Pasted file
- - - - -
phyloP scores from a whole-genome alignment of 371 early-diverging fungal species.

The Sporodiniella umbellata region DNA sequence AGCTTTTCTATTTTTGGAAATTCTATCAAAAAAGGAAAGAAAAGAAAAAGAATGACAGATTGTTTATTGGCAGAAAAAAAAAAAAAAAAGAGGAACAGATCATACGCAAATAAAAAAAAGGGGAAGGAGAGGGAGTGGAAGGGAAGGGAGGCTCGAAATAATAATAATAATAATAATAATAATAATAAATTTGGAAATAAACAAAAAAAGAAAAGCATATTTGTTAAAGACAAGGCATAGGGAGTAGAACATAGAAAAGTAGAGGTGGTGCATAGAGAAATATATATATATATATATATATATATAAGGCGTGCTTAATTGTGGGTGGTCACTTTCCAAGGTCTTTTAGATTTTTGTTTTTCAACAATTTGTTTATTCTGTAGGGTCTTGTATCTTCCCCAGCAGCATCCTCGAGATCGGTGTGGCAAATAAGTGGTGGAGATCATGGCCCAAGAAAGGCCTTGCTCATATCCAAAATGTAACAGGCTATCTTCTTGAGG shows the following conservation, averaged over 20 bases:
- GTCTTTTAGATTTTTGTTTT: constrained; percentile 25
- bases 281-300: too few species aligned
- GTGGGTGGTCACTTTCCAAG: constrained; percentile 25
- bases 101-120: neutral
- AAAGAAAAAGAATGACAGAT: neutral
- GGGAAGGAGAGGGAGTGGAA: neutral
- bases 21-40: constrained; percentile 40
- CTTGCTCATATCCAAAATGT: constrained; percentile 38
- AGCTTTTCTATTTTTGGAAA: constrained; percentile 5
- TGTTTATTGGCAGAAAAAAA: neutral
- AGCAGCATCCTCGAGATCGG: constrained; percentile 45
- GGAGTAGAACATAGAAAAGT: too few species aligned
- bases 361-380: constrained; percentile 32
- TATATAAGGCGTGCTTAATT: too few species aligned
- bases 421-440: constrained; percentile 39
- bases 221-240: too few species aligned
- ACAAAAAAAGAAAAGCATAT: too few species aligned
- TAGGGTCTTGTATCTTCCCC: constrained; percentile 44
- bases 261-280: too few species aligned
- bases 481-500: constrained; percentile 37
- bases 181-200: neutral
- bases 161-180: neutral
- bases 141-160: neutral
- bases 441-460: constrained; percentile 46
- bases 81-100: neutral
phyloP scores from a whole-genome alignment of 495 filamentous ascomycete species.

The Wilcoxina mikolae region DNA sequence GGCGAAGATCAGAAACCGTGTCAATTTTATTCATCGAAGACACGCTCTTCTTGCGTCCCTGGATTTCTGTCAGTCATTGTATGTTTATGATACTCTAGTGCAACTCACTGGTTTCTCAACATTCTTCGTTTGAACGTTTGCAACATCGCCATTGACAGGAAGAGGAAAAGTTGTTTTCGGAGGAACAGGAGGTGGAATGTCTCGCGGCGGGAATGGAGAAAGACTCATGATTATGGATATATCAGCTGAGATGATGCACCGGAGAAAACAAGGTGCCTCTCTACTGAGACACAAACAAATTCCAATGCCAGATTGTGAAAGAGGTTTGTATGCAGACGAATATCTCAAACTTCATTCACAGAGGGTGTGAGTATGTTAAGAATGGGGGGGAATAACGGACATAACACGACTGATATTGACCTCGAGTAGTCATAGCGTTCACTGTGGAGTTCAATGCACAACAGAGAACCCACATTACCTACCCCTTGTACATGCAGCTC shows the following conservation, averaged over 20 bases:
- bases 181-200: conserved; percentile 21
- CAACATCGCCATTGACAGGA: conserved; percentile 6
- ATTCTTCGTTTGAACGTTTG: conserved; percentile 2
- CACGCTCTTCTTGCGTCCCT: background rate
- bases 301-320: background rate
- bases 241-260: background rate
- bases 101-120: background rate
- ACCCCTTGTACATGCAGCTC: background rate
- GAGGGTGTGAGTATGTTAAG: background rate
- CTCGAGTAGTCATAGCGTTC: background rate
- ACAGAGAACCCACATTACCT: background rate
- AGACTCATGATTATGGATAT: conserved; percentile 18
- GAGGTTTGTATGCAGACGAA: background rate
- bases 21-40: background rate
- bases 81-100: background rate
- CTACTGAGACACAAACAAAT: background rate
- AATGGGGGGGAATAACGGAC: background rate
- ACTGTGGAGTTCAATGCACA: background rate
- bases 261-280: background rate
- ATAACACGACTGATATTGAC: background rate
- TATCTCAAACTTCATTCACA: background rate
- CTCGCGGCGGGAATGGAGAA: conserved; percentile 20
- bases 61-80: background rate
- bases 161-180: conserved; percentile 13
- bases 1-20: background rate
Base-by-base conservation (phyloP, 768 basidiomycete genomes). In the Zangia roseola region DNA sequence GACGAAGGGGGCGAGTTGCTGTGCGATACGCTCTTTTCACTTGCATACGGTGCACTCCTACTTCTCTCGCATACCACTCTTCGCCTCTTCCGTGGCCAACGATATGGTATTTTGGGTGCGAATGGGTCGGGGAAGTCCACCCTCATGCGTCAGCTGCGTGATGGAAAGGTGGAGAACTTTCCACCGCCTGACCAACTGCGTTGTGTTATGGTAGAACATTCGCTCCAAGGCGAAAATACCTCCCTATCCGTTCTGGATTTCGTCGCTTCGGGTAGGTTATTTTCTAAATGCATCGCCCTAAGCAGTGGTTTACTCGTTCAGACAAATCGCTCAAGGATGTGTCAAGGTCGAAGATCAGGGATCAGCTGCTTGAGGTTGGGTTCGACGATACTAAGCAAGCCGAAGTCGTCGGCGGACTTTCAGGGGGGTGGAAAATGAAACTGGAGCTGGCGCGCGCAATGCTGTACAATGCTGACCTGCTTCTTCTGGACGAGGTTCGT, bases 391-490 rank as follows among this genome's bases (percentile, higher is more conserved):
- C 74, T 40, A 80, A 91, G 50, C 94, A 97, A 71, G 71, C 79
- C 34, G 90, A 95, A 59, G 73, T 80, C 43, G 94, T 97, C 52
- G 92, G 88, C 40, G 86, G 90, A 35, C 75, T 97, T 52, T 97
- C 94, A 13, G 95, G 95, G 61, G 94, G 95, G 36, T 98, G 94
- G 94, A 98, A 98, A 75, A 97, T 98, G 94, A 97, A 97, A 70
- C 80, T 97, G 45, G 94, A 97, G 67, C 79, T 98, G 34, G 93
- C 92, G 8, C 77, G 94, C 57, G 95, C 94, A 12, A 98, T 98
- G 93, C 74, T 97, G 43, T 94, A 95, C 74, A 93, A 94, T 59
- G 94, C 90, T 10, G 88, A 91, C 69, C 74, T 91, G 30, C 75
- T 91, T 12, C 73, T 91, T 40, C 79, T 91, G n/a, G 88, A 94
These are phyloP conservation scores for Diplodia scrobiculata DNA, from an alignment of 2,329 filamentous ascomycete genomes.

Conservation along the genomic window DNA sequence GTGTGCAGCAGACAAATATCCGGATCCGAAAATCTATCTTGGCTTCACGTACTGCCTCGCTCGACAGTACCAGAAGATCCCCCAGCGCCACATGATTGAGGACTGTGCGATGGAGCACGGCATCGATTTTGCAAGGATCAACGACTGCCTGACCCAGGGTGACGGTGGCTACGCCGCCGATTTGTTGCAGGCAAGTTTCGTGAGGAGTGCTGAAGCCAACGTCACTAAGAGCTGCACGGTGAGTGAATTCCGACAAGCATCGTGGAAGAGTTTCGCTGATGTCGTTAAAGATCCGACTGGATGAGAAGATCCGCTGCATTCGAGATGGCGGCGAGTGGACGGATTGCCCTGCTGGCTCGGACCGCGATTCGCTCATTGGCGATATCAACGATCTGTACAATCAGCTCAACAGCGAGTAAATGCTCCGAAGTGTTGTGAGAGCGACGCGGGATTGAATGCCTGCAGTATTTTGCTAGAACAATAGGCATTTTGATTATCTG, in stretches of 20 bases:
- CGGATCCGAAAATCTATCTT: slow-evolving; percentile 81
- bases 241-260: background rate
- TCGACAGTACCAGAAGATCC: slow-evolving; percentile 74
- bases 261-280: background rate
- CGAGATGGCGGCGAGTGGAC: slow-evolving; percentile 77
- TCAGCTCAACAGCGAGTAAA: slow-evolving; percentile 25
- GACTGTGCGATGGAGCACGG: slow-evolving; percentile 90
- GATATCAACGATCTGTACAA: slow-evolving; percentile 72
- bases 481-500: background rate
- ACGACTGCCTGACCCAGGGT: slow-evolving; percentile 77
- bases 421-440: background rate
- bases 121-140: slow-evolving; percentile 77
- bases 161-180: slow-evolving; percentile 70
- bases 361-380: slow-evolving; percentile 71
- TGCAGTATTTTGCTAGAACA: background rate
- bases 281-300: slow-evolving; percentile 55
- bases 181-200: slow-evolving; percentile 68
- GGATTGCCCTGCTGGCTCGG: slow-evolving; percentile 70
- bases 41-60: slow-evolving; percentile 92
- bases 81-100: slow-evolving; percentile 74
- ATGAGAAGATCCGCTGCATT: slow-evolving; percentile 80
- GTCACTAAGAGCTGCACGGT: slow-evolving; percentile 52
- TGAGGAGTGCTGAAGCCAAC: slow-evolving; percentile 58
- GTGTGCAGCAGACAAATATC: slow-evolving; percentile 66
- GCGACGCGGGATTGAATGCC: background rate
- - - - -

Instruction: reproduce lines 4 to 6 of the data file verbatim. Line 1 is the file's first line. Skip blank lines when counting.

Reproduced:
- bases 281-300: too few species aligned
- GTGGGTGGTCACTTTCCAAG: constrained; percentile 25
- bases 101-120: neutral